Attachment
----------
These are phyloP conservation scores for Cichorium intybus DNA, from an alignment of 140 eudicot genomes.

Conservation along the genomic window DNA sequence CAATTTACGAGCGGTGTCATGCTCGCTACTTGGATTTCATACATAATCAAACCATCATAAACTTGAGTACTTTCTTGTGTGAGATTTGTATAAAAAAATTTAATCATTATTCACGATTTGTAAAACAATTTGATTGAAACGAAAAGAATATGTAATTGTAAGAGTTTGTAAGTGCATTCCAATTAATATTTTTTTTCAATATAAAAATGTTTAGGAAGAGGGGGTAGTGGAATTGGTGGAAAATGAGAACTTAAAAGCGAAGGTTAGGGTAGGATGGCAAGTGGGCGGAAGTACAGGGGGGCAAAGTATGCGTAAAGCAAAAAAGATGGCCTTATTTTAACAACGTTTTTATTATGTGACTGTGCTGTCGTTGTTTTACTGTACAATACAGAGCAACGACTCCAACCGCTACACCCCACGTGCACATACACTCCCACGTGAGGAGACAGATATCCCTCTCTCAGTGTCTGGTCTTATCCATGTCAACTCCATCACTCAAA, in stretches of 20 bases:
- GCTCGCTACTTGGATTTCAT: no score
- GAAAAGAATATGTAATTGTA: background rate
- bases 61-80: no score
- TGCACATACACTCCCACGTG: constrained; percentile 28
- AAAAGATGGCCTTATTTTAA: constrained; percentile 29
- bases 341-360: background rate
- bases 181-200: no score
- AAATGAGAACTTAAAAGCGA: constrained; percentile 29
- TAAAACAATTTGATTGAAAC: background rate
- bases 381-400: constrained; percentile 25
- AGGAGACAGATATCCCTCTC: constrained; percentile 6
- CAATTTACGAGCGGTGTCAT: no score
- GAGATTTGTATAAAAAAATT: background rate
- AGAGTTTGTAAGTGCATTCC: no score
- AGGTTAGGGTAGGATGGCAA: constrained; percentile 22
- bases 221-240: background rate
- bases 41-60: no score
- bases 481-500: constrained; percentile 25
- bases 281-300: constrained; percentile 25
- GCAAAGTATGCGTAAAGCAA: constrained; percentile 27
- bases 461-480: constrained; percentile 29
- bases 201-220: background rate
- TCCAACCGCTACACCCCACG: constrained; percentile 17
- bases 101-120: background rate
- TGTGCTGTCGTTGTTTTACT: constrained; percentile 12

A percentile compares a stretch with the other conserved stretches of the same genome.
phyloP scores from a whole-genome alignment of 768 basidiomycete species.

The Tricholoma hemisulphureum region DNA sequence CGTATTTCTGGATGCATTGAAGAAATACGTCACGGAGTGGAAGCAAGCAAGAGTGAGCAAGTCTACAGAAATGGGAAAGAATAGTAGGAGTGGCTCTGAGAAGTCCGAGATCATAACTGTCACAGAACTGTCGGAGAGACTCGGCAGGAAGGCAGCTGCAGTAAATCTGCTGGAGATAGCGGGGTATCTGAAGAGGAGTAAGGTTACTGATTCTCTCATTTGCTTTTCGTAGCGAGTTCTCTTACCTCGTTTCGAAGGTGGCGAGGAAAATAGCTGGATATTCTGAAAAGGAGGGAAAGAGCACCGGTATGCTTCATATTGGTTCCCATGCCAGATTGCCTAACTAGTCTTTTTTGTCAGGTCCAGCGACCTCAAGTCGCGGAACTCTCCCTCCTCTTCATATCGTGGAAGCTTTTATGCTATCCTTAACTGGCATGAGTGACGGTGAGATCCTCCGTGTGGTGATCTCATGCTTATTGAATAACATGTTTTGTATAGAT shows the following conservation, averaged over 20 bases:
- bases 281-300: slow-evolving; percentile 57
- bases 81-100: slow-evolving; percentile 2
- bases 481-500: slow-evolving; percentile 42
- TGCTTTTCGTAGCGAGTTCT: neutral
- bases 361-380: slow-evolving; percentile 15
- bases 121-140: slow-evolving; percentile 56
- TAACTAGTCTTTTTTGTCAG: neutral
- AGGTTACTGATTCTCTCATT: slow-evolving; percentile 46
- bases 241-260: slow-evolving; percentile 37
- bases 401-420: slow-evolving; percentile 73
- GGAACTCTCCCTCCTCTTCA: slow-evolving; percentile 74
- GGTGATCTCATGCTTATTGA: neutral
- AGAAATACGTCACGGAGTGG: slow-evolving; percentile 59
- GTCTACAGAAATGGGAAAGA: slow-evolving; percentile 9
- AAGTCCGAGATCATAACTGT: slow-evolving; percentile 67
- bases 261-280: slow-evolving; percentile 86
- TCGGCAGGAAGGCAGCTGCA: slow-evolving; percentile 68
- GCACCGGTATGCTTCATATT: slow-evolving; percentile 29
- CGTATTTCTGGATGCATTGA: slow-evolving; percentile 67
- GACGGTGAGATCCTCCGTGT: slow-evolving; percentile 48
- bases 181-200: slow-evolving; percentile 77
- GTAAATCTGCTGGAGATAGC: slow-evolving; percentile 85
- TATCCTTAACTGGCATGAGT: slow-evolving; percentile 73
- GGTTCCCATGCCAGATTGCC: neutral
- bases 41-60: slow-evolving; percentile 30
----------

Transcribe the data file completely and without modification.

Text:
These are phyloP conservation scores for Cichorium intybus DNA, from an alignment of 140 eudicot genomes.

Conservation along the genomic window DNA sequence CAATTTACGAGCGGTGTCATGCTCGCTACTTGGATTTCATACATAATCAAACCATCATAAACTTGAGTACTTTCTTGTGTGAGATTTGTATAAAAAAATTTAATCATTATTCACGATTTGTAAAACAATTTGATTGAAACGAAAAGAATATGTAATTGTAAGAGTTTGTAAGTGCATTCCAATTAATATTTTTTTTCAATATAAAAATGTTTAGGAAGAGGGGGTAGTGGAATTGGTGGAAAATGAGAACTTAAAAGCGAAGGTTAGGGTAGGATGGCAAGTGGGCGGAAGTACAGGGGGGCAAAGTATGCGTAAAGCAAAAAAGATGGCCTTATTTTAACAACGTTTTTATTATGTGACTGTGCTGTCGTTGTTTTACTGTACAATACAGAGCAACGACTCCAACCGCTACACCCCACGTGCACATACACTCCCACGTGAGGAGACAGATATCCCTCTCTCAGTGTCTGGTCTTATCCATGTCAACTCCATCACTCAAA, in stretches of 20 bases:
- GCTCGCTACTTGGATTTCAT: no score
- GAAAAGAATATGTAATTGTA: background rate
- bases 61-80: no score
- TGCACATACACTCCCACGTG: constrained; percentile 28
- AAAAGATGGCCTTATTTTAA: constrained; percentile 29
- bases 341-360: background rate
- bases 181-200: no score
- AAATGAGAACTTAAAAGCGA: constrained; percentile 29
- TAAAACAATTTGATTGAAAC: background rate
- bases 381-400: constrained; percentile 25
- AGGAGACAGATATCCCTCTC: constrained; percentile 6
- CAATTTACGAGCGGTGTCAT: no score
- GAGATTTGTATAAAAAAATT: background rate
- AGAGTTTGTAAGTGCATTCC: no score
- AGGTTAGGGTAGGATGGCAA: constrained; percentile 22
- bases 221-240: background rate
- bases 41-60: no score
- bases 481-500: constrained; percentile 25
- bases 281-300: constrained; percentile 25
- GCAAAGTATGCGTAAAGCAA: constrained; percentile 27
- bases 461-480: constrained; percentile 29
- bases 201-220: background rate
- TCCAACCGCTACACCCCACG: constrained; percentile 17
- bases 101-120: background rate
- TGTGCTGTCGTTGTTTTACT: constrained; percentile 12

A percentile compares a stretch with the other conserved stretches of the same genome.
phyloP scores from a whole-genome alignment of 768 basidiomycete species.

The Tricholoma hemisulphureum region DNA sequence CGTATTTCTGGATGCATTGAAGAAATACGTCACGGAGTGGAAGCAAGCAAGAGTGAGCAAGTCTACAGAAATGGGAAAGAATAGTAGGAGTGGCTCTGAGAAGTCCGAGATCATAACTGTCACAGAACTGTCGGAGAGACTCGGCAGGAAGGCAGCTGCAGTAAATCTGCTGGAGATAGCGGGGTATCTGAAGAGGAGTAAGGTTACTGATTCTCTCATTTGCTTTTCGTAGCGAGTTCTCTTACCTCGTTTCGAAGGTGGCGAGGAAAATAGCTGGATATTCTGAAAAGGAGGGAAAGAGCACCGGTATGCTTCATATTGGTTCCCATGCCAGATTGCCTAACTAGTCTTTTTTGTCAGGTCCAGCGACCTCAAGTCGCGGAACTCTCCCTCCTCTTCATATCGTGGAAGCTTTTATGCTATCCTTAACTGGCATGAGTGACGGTGAGATCCTCCGTGTGGTGATCTCATGCTTATTGAATAACATGTTTTGTATAGAT shows the following conservation, averaged over 20 bases:
- bases 281-300: slow-evolving; percentile 57
- bases 81-100: slow-evolving; percentile 2
- bases 481-500: slow-evolving; percentile 42
- TGCTTTTCGTAGCGAGTTCT: neutral
- bases 361-380: slow-evolving; percentile 15
- bases 121-140: slow-evolving; percentile 56
- TAACTAGTCTTTTTTGTCAG: neutral
- AGGTTACTGATTCTCTCATT: slow-evolving; percentile 46
- bases 241-260: slow-evolving; percentile 37
- bases 401-420: slow-evolving; percentile 73
- GGAACTCTCCCTCCTCTTCA: slow-evolving; percentile 74
- GGTGATCTCATGCTTATTGA: neutral
- AGAAATACGTCACGGAGTGG: slow-evolving; percentile 59
- GTCTACAGAAATGGGAAAGA: slow-evolving; percentile 9
- AAGTCCGAGATCATAACTGT: slow-evolving; percentile 67
- bases 261-280: slow-evolving; percentile 86
- TCGGCAGGAAGGCAGCTGCA: slow-evolving; percentile 68
- GCACCGGTATGCTTCATATT: slow-evolving; percentile 29
- CGTATTTCTGGATGCATTGA: slow-evolving; percentile 67
- GACGGTGAGATCCTCCGTGT: slow-evolving; percentile 48
- bases 181-200: slow-evolving; percentile 77
- GTAAATCTGCTGGAGATAGC: slow-evolving; percentile 85
- TATCCTTAACTGGCATGAGT: slow-evolving; percentile 73
- GGTTCCCATGCCAGATTGCC: neutral
- bases 41-60: slow-evolving; percentile 30